Editor’s note: This is the second of a two-part series.
There’s no shortage of bad news in Appleton-Young’s forecast; however, there are some definite rays of sunshine that indicate the dreadful market that California and the rest of the country have been experiencing may be on the upswing.
1. Slogging forward
Appleton-Young repeatedly stressed the fact that the worst is over. The number of sales in California this year will probably be between 490,000 and 500,000. The issue is the mix of sales. Forty percent are distressed (20 percent bank-owned, or REO, and 20 percent short sales).
Two main drivers of these numbers are insecurity about the state’s job market as well as the unemployment figures, which are 3 percent higher (12.1 percent) than the national average. If you include those who have given up looking for a job, the real unemployment number in California is somewhere between 16 and 17 percent.
Before the jobs situation will improve, the gross domestic product (GDP) must increase to between 3 percent and 3.5 percent, which is almost 50 percent higher than it is now.
Furthermore, the number of homeowners who owe more than their house is worth in California is 30 percent, compared with 20 percent nationally. Exacerbating the matter even further, the high loan limits for FHA expired on Oct. 1. In California, this means that in some counties, borrowers who could obtain conforming loans up to $729,500 will now be limited to the Freddie and Fannie maximum conforming loan limits of $625,500.
2. Surprising numbers
Amid all the bad news, Appleton-Young did have some positive news to report. Although the changes are modest, there has been an increase in the percentage of equity sales compared to the share of distressed sales.
Foreclosure data company RealtyTrac reported that total foreclosure filings in August, while rising 7 percent compared to July 2011, were down 33 percent compared to August 2010.
The commercial market has seen a small decrease in vacancy factors, and the residential multifamily market is quite strong.
The worst may be behind us. The bottom in California appears to have occurred in 2007 (two years before the rest of the country).
In addition, the number of people selling their homes is back to a more traditional 14 percent as opposed 25 percent several years ago. The high rate was directly correlated with the increase in foreclosures and people losing their homes to foreclosure.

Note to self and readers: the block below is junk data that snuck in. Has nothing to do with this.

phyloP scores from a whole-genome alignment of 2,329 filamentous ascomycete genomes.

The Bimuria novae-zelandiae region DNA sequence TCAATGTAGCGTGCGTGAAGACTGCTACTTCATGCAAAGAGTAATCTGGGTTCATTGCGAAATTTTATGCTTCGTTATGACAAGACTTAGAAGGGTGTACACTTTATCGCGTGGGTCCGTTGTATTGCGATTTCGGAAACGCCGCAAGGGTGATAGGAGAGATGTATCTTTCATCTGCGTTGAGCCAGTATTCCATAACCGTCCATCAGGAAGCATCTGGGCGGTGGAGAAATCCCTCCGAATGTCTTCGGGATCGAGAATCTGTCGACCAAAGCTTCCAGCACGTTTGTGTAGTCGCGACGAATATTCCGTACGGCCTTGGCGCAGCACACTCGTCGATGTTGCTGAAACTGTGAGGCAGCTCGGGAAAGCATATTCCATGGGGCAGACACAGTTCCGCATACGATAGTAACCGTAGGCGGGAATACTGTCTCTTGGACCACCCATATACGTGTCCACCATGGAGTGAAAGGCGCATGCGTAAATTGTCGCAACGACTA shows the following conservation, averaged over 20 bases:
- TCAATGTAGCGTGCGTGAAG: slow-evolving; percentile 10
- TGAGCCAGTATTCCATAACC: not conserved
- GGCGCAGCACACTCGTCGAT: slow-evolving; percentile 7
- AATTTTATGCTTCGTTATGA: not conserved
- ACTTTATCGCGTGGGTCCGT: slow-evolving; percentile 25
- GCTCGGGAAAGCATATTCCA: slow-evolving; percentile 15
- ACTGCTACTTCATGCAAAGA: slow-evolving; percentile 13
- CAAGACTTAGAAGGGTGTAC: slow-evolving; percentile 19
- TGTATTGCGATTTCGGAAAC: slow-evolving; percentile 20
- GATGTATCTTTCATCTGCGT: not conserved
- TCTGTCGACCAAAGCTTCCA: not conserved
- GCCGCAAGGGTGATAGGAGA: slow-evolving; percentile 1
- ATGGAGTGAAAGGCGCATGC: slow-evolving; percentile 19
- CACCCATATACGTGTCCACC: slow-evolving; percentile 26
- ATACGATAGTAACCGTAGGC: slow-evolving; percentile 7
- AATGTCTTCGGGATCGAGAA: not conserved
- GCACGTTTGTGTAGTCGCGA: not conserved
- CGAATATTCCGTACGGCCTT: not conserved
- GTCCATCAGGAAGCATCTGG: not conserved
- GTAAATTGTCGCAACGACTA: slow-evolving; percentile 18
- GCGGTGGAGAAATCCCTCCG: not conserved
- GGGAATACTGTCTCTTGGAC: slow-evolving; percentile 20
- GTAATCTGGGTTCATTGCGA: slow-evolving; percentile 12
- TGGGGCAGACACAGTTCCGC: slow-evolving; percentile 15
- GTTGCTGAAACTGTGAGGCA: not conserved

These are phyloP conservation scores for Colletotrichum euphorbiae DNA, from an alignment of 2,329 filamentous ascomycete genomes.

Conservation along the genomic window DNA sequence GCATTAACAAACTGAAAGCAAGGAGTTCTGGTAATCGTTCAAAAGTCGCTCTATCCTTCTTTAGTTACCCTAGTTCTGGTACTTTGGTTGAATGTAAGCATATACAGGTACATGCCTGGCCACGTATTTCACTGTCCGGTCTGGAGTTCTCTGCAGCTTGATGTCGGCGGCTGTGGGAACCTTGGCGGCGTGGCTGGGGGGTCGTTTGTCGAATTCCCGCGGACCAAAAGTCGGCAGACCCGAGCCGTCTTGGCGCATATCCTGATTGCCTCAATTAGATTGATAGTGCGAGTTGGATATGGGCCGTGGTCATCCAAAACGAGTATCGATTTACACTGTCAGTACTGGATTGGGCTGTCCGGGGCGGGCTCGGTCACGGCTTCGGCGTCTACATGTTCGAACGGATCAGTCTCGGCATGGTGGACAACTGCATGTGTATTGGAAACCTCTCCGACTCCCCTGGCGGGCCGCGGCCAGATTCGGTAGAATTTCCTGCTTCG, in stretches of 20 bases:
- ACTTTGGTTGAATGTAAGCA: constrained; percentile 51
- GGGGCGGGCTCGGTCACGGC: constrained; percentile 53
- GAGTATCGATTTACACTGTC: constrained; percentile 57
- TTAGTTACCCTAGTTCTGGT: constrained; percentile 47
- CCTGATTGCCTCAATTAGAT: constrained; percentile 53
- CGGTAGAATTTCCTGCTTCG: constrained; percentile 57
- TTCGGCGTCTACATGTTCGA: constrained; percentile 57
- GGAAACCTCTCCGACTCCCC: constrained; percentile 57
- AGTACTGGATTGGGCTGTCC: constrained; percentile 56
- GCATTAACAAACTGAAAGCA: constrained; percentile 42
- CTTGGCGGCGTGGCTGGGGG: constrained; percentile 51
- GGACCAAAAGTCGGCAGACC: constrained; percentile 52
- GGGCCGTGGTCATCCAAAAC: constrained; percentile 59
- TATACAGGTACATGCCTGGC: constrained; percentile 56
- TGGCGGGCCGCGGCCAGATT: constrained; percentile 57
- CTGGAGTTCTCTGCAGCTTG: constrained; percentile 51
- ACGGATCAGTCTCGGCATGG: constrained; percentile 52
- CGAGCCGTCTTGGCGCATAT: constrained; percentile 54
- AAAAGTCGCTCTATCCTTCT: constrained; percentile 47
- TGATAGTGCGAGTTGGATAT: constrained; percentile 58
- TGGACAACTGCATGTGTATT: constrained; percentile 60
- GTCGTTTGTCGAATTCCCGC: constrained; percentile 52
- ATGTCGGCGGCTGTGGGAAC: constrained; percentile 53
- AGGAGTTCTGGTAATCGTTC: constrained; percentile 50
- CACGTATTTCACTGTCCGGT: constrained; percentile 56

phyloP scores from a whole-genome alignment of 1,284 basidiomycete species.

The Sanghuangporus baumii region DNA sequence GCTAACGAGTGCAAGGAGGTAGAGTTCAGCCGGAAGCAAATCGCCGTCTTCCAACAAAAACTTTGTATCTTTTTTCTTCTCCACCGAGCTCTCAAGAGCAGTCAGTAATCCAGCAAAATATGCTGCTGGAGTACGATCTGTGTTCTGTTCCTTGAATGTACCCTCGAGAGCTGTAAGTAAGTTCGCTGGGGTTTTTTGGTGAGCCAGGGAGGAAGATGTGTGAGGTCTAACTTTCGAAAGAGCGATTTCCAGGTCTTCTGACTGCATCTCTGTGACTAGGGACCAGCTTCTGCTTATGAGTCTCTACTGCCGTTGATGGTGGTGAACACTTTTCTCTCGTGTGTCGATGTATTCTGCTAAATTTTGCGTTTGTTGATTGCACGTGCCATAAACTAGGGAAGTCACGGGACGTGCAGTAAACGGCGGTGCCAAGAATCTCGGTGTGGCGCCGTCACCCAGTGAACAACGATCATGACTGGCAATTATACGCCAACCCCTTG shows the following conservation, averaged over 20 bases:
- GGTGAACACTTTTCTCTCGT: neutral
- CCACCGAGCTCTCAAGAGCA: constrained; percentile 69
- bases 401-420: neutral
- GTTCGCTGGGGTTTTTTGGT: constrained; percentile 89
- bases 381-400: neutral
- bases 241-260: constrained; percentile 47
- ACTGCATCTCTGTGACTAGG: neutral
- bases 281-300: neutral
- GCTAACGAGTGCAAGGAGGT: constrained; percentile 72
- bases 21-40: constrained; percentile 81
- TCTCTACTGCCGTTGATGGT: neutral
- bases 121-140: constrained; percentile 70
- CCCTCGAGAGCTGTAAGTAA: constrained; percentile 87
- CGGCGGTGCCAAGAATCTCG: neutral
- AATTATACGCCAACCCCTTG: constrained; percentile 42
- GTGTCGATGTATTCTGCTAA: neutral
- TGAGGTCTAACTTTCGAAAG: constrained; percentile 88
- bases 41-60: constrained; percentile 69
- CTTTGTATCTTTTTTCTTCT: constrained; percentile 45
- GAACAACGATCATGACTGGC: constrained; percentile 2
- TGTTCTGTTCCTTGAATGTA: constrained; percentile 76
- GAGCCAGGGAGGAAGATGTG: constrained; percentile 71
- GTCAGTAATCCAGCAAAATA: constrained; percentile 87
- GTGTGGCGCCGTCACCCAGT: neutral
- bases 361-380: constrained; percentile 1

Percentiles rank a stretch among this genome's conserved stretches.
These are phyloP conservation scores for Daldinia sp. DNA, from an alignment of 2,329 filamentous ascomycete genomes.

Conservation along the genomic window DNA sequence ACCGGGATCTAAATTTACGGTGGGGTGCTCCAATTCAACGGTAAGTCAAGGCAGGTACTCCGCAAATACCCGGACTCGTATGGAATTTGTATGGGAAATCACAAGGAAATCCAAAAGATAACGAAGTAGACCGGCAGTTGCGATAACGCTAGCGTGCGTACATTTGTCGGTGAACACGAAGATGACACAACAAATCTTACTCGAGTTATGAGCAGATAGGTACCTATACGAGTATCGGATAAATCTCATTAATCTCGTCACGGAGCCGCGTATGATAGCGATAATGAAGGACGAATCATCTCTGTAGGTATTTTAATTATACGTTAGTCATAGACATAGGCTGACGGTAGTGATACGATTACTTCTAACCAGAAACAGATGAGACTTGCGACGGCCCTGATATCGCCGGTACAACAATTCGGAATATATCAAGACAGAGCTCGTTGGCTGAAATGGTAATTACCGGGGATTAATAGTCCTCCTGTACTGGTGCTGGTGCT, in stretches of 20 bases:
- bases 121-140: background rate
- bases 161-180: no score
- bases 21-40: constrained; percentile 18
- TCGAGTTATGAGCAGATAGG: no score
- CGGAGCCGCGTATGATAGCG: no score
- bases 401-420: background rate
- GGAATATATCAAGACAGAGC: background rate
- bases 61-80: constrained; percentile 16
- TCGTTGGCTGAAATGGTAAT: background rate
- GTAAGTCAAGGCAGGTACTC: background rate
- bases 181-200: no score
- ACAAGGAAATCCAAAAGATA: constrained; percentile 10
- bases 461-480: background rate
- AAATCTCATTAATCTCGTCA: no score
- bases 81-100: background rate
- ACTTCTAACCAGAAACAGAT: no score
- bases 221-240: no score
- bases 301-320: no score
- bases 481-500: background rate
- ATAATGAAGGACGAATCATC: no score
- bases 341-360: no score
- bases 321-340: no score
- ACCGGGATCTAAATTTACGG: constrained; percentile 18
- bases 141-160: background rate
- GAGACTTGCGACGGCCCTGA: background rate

3. Good harbingers no one is noticing
In 2005, the market began showing signs of a downturn. Inventory started to increase but prices continued to climb in most areas well into 2007. If the buying public and the real estate industry had been paying attention to the growing inventory issue, they would have sooner realized the slowdown was coming.
Based upon Appleton-Young’s numbers, the same thing is happening now. The buying public remains clueless that the current numbers indicate that many places have already risen from the bottom.
The classic hallmarks of a seller’s market are decreasing inventory, fewer days on market, and increases in multiple offers. Fewer than six months of for-sale real estate inventory can be indicative of a seller’s market, with upward pressure on prices, while a supply above six months can indicate a buyer’s market, with downward pressure on prices.
While the $1 million-plus market is still experiencing a buyer’s market with 9.1 months of inventory, the rest of the market has an average of five months of inventory, which appears to place most of the state in the early stages of a seller’s market.
In fact, in the lower price ranges some areas are reporting only 2.3 months of supply. Where there is less than three months of inventory, you’re not only experiencing a seller’s market, you’re experiencing a very strong seller’s market.
The number of properties that receive multiple offers also supports this conclusion.
So what’s happening with the buyers? According to Scott Gibson of Gibson International in West Los Angeles, the buyers still believe there is plenty of inventory and they don’t believe interest rates are going up at any time soon. The result is that buyers lack urgency, which means fewer sales.
For those agents and consumers who are paying attention, the opportunity now is huge. The numbers being reported by Dave Stevens as well as Leslie Appleton-Young point to some improvement even in the midst of poor economic times.
If the economic conditions improve just a little bit, the worst market since the Great Depression may soon give way to an improved market.